I think a lot about the music Peter hears and how it will affect him, both now and after he's born. My mom says she listened to a lot of Keith Green when she was pregnant with me. It makes sense, then, that his music has always made me feel somehow safe and protected. Sara and I have very different tastes in music so my son will probably have a strange affinity for K-Pop and 90s worship music.
Music is the closest thing we have to a time machine. It's why we listen to songs from our younger days and why we take comfort in the same songs year after year. It's why I still listen to Michael W. Smith's "Live the Life" when I want to go back to the summer I was 15. If music has that kind of power could we be more purposeful with it?
I've been compiling a playlist for some father/son drives this Spring. Songs I hope will stay with Peter in some way. No matter how good of a dad I try to be hardship will find him and I'd like him to have a place to go even when he might not be able to come home.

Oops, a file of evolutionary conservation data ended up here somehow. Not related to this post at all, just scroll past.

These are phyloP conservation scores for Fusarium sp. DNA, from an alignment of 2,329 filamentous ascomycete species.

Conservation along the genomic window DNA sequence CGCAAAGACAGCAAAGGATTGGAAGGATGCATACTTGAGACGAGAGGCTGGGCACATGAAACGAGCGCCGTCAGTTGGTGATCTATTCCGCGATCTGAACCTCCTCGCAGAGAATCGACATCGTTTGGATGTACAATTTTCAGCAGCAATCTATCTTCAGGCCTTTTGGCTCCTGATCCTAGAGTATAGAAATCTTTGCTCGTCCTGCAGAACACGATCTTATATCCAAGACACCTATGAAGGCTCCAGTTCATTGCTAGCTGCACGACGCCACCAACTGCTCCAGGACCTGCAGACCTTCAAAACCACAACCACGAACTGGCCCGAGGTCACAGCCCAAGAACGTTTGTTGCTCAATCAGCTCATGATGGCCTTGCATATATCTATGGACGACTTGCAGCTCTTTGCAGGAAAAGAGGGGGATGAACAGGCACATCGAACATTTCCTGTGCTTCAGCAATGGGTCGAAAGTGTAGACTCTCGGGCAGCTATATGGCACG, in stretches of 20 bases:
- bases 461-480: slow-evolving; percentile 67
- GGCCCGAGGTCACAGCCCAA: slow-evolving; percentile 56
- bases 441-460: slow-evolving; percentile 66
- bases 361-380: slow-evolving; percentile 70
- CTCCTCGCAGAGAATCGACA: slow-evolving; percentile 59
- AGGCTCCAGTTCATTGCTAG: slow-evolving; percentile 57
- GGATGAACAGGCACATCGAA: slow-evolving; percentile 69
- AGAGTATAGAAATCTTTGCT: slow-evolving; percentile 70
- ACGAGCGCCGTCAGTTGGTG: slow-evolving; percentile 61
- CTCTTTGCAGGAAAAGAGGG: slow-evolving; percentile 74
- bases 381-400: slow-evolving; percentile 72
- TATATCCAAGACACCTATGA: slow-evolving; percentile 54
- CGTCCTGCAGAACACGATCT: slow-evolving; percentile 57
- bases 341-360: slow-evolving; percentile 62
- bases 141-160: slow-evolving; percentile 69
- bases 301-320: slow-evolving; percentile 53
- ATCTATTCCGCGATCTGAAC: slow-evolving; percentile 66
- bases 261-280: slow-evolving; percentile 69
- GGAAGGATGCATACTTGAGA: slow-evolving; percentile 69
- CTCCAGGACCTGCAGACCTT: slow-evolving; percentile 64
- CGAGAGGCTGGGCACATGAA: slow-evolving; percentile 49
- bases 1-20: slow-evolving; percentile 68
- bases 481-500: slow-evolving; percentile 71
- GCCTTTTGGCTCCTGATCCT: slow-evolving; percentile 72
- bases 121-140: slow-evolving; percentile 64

Speaking of which, it looks like he'll be arriving a little earlier than expected. He's on the lighter side, weight wise, and Sara's doctor wants to deliver between 37 and 39 weeks depending on how he's progressing. Odds are his weight is low due to genetics. Both Sara and I were born small. The same is true of my brothers. Still, the news that he'd be early made things a little more real. We're down to just a handful of weeks now. Since we found out, we've been in a mad scramble to finish the nursery and get everything ready. It's amazing how losing a week or two from the timeline can send everything into a tizzy. Thankfully, I've had some experienced friends remind me that having everything prepared matters a lot less than I think. The kid's not gonna know if his room is done or not.
As I've been barreling through this frenzied time, putting furniture together and scouring Craigslist for what we still need I've been finding my own comfort in music. I had the new Mumford and Sons on repeat all week, downloaded an old mix from years ago, and on Saturday Ray LaMontagne's "Such a Simple Thing" caught my ear. I must've played it 30 times since then to Sara's annoyance. I'm sure that a year from now I'll hear any of these songs and remember the days of advent before Peter changed our world.
I'm starting to feel like I'm holding my breath waiting for it all to happen. I can get lost in the pressure, caught up in the busyness of it all, when Sara takes my hand and holds it to her belly. Peter moves, his kicks like rapid heartbeats. I'm so close to him. I hear the music and I breathe. This is what matters. This is what I want to remember.
"Tell me what your heart wants. Such a simple thing..."